Two of the projects seek to tell the stories of migrants to New Hampshire, over a century apart.
The Migration in NH project captures the oral histories of non-English-speaking faculty and students who have migrated to New Hampshire and are engaged in higher education today. What are the ongoing challenges they face because of language barriers and how do they deal with them? The project is making cultural and linguistic diversity in New Hampshire more visible and providing information that can be used to improve inclusive practices.
“This project was inspired by my own experiences as a non-native English speaker,” said Mauricio Pulecio, team member and lecturer in Spanish, who is originally from Colombia and moved to New Hampshire a few years ago. “I wanted to hear from students who are pursuing their dreams and bringing their experiences to New Hampshire and to know how we can support them to be part of our community.”
The experiences of immigrants in New Hampshire in the 19th Century Grand Hotel Era is the subject of Whiteness in NH: An Archaeology of Accountability. The rise of industrialism created a wealthy class that was highly dependent on the labor of immigrants, said Eleanor Harrison-Buck, the lead researcher and professor of anthropology. The team aims to uncover the history of hotel workers and other immigrant employees to trace the roots of racial inequities in New Hampshire and gain a fuller understanding of the past.
Team member Kieran Mulligan ‘22 (anthropology and classics majors), who scoured archives this past summer, admits he was apprehensive when starting the project, thinking he might not have the skills needed.
“I learned two very important lessons,” he said. “The first is that I was ready. Projects like these are in great need – they are what we need to be studying, looking at classism. And the other lesson was to trust that I would meet people on the very first day and that we would work hard together. And we did.”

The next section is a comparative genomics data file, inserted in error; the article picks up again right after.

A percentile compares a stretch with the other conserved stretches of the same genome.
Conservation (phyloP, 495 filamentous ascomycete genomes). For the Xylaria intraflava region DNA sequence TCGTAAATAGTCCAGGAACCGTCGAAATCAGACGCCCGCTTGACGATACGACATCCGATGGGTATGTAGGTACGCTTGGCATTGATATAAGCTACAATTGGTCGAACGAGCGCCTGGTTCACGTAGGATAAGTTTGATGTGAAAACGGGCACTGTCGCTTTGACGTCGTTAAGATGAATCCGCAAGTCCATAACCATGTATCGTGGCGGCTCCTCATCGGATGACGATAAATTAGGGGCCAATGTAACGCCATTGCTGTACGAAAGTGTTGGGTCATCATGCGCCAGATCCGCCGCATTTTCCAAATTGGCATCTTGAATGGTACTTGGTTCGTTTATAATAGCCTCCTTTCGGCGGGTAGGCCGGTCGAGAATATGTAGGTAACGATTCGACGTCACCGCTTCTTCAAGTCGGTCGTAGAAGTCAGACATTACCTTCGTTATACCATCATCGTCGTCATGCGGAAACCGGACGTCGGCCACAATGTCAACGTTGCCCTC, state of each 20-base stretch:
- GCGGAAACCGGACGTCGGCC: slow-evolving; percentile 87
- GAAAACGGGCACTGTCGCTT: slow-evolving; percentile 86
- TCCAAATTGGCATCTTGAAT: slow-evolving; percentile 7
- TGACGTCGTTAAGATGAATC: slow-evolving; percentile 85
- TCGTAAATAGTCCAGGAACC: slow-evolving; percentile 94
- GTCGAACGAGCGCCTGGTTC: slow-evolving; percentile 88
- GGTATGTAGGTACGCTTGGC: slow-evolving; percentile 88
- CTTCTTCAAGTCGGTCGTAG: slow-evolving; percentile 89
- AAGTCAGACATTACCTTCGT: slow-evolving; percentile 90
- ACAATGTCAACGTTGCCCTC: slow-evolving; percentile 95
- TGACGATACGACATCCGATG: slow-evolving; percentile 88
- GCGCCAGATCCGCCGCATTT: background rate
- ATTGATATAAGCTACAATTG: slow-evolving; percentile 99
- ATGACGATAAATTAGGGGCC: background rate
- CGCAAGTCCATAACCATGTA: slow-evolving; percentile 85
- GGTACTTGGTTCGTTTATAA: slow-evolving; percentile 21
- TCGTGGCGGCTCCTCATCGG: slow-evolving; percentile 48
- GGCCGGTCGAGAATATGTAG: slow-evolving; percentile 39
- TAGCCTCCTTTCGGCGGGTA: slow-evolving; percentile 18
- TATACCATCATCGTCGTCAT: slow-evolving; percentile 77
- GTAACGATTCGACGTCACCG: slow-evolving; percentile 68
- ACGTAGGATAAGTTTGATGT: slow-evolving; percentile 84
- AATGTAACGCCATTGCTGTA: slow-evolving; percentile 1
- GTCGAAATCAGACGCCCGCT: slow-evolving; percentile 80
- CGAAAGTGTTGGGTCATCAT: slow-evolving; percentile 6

The new Lab has offices and meeting space on the bottom floor of Murkland Hall specifically to encourage the kind of teamwork that Mulligan found so invigorating.
The Lab itself is run by a team of faculty, staff and students. In addition to Dillon and Thorne, the group includes Professor Delia Konzett, research lead; Professor Mauricio Pulecio, curriculum lead; Professor Alynna Lyon, community engagement lead; Professor Paul Robertson, New Hampshire Humanities Collaborative coordinator; business administration major Thomas Keegan ‘24, web manager; and political science and international affairs major Emma Pryor-West ‘22, administrative assistant.
“The team approach we are taking is to encourage ownership of these issues across the College and University,” said Dillon, as she brought the reception to a close. “We are an inclusive college. We welcome faculty and students from other colleges. We want people who are committed to doing research and internships in the areas of global racial and social inequality, very broadly defined. So, don’t be shy about sharing your input with anyone on the team.”